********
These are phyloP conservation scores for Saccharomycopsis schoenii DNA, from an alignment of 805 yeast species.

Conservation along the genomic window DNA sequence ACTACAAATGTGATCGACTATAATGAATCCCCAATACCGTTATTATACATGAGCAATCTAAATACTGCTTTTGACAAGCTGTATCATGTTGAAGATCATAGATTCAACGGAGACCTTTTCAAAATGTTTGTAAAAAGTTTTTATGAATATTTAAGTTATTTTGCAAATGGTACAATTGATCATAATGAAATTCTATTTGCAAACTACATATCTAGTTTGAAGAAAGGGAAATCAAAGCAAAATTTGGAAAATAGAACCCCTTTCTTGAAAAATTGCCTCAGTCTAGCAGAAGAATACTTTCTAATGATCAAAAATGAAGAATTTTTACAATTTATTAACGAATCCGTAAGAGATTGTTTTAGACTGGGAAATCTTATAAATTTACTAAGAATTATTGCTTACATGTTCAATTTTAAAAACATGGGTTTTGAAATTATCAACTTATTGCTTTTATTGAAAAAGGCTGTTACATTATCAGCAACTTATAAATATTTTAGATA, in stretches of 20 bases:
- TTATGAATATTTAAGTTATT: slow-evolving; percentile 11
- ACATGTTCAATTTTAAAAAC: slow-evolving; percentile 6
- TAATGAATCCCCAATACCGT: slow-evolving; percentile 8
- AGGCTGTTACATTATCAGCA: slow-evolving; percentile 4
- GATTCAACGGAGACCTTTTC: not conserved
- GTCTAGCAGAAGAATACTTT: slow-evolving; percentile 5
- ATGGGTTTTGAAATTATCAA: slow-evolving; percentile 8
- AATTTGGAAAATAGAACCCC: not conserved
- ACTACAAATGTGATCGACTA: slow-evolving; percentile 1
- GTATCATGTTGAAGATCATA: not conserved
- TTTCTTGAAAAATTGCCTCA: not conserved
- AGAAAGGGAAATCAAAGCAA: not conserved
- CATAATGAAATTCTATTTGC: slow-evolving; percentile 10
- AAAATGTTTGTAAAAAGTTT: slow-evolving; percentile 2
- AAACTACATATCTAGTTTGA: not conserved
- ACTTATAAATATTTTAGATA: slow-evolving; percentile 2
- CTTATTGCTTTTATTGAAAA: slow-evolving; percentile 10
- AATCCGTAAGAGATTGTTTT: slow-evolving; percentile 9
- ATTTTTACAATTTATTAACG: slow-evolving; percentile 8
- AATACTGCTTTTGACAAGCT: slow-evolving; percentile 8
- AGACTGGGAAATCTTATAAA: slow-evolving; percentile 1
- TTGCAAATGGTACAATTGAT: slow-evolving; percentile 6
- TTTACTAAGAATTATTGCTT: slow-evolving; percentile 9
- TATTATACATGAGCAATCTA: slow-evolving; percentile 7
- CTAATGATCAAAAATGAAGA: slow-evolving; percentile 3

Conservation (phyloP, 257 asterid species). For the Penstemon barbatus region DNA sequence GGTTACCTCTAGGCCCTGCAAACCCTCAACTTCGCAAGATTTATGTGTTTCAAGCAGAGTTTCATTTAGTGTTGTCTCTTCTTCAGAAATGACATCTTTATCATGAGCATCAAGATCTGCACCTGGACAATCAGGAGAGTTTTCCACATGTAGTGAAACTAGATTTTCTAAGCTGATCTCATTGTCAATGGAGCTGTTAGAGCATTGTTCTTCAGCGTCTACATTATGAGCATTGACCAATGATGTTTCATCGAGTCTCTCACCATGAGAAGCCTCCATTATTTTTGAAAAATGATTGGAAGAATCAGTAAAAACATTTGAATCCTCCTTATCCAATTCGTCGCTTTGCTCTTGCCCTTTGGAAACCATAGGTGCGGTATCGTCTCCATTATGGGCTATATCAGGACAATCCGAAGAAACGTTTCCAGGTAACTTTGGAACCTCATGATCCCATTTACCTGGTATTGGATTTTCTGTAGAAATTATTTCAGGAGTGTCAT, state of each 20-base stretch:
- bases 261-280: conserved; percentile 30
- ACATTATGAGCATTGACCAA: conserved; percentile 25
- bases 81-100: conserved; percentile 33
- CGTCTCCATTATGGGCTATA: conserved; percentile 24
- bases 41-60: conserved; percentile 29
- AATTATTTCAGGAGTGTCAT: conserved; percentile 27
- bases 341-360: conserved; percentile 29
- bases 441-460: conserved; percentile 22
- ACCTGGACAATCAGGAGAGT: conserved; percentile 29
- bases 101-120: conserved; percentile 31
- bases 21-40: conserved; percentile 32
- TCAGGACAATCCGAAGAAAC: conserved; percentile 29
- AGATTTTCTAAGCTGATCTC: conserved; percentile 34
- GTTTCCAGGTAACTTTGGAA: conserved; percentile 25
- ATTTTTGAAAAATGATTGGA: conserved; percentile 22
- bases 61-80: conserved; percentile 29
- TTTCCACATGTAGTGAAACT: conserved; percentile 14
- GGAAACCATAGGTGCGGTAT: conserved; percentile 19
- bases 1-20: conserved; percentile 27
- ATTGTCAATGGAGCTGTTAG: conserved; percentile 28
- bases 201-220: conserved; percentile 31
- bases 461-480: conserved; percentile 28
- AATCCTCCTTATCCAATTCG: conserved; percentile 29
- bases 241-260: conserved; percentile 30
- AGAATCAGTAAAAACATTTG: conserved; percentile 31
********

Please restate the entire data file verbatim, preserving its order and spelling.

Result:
These are phyloP conservation scores for Saccharomycopsis schoenii DNA, from an alignment of 805 yeast species.

Conservation along the genomic window DNA sequence ACTACAAATGTGATCGACTATAATGAATCCCCAATACCGTTATTATACATGAGCAATCTAAATACTGCTTTTGACAAGCTGTATCATGTTGAAGATCATAGATTCAACGGAGACCTTTTCAAAATGTTTGTAAAAAGTTTTTATGAATATTTAAGTTATTTTGCAAATGGTACAATTGATCATAATGAAATTCTATTTGCAAACTACATATCTAGTTTGAAGAAAGGGAAATCAAAGCAAAATTTGGAAAATAGAACCCCTTTCTTGAAAAATTGCCTCAGTCTAGCAGAAGAATACTTTCTAATGATCAAAAATGAAGAATTTTTACAATTTATTAACGAATCCGTAAGAGATTGTTTTAGACTGGGAAATCTTATAAATTTACTAAGAATTATTGCTTACATGTTCAATTTTAAAAACATGGGTTTTGAAATTATCAACTTATTGCTTTTATTGAAAAAGGCTGTTACATTATCAGCAACTTATAAATATTTTAGATA, in stretches of 20 bases:
- TTATGAATATTTAAGTTATT: slow-evolving; percentile 11
- ACATGTTCAATTTTAAAAAC: slow-evolving; percentile 6
- TAATGAATCCCCAATACCGT: slow-evolving; percentile 8
- AGGCTGTTACATTATCAGCA: slow-evolving; percentile 4
- GATTCAACGGAGACCTTTTC: not conserved
- GTCTAGCAGAAGAATACTTT: slow-evolving; percentile 5
- ATGGGTTTTGAAATTATCAA: slow-evolving; percentile 8
- AATTTGGAAAATAGAACCCC: not conserved
- ACTACAAATGTGATCGACTA: slow-evolving; percentile 1
- GTATCATGTTGAAGATCATA: not conserved
- TTTCTTGAAAAATTGCCTCA: not conserved
- AGAAAGGGAAATCAAAGCAA: not conserved
- CATAATGAAATTCTATTTGC: slow-evolving; percentile 10
- AAAATGTTTGTAAAAAGTTT: slow-evolving; percentile 2
- AAACTACATATCTAGTTTGA: not conserved
- ACTTATAAATATTTTAGATA: slow-evolving; percentile 2
- CTTATTGCTTTTATTGAAAA: slow-evolving; percentile 10
- AATCCGTAAGAGATTGTTTT: slow-evolving; percentile 9
- ATTTTTACAATTTATTAACG: slow-evolving; percentile 8
- AATACTGCTTTTGACAAGCT: slow-evolving; percentile 8
- AGACTGGGAAATCTTATAAA: slow-evolving; percentile 1
- TTGCAAATGGTACAATTGAT: slow-evolving; percentile 6
- TTTACTAAGAATTATTGCTT: slow-evolving; percentile 9
- TATTATACATGAGCAATCTA: slow-evolving; percentile 7
- CTAATGATCAAAAATGAAGA: slow-evolving; percentile 3

Conservation (phyloP, 257 asterid species). For the Penstemon barbatus region DNA sequence GGTTACCTCTAGGCCCTGCAAACCCTCAACTTCGCAAGATTTATGTGTTTCAAGCAGAGTTTCATTTAGTGTTGTCTCTTCTTCAGAAATGACATCTTTATCATGAGCATCAAGATCTGCACCTGGACAATCAGGAGAGTTTTCCACATGTAGTGAAACTAGATTTTCTAAGCTGATCTCATTGTCAATGGAGCTGTTAGAGCATTGTTCTTCAGCGTCTACATTATGAGCATTGACCAATGATGTTTCATCGAGTCTCTCACCATGAGAAGCCTCCATTATTTTTGAAAAATGATTGGAAGAATCAGTAAAAACATTTGAATCCTCCTTATCCAATTCGTCGCTTTGCTCTTGCCCTTTGGAAACCATAGGTGCGGTATCGTCTCCATTATGGGCTATATCAGGACAATCCGAAGAAACGTTTCCAGGTAACTTTGGAACCTCATGATCCCATTTACCTGGTATTGGATTTTCTGTAGAAATTATTTCAGGAGTGTCAT, state of each 20-base stretch:
- bases 261-280: conserved; percentile 30
- ACATTATGAGCATTGACCAA: conserved; percentile 25
- bases 81-100: conserved; percentile 33
- CGTCTCCATTATGGGCTATA: conserved; percentile 24
- bases 41-60: conserved; percentile 29
- AATTATTTCAGGAGTGTCAT: conserved; percentile 27
- bases 341-360: conserved; percentile 29
- bases 441-460: conserved; percentile 22
- ACCTGGACAATCAGGAGAGT: conserved; percentile 29
- bases 101-120: conserved; percentile 31
- bases 21-40: conserved; percentile 32
- TCAGGACAATCCGAAGAAAC: conserved; percentile 29
- AGATTTTCTAAGCTGATCTC: conserved; percentile 34
- GTTTCCAGGTAACTTTGGAA: conserved; percentile 25
- ATTTTTGAAAAATGATTGGA: conserved; percentile 22
- bases 61-80: conserved; percentile 29
- TTTCCACATGTAGTGAAACT: conserved; percentile 14
- GGAAACCATAGGTGCGGTAT: conserved; percentile 19
- bases 1-20: conserved; percentile 27
- ATTGTCAATGGAGCTGTTAG: conserved; percentile 28
- bases 201-220: conserved; percentile 31
- bases 461-480: conserved; percentile 28
- AATCCTCCTTATCCAATTCG: conserved; percentile 29
- bases 241-260: conserved; percentile 30
- AGAATCAGTAAAAACATTTG: conserved; percentile 31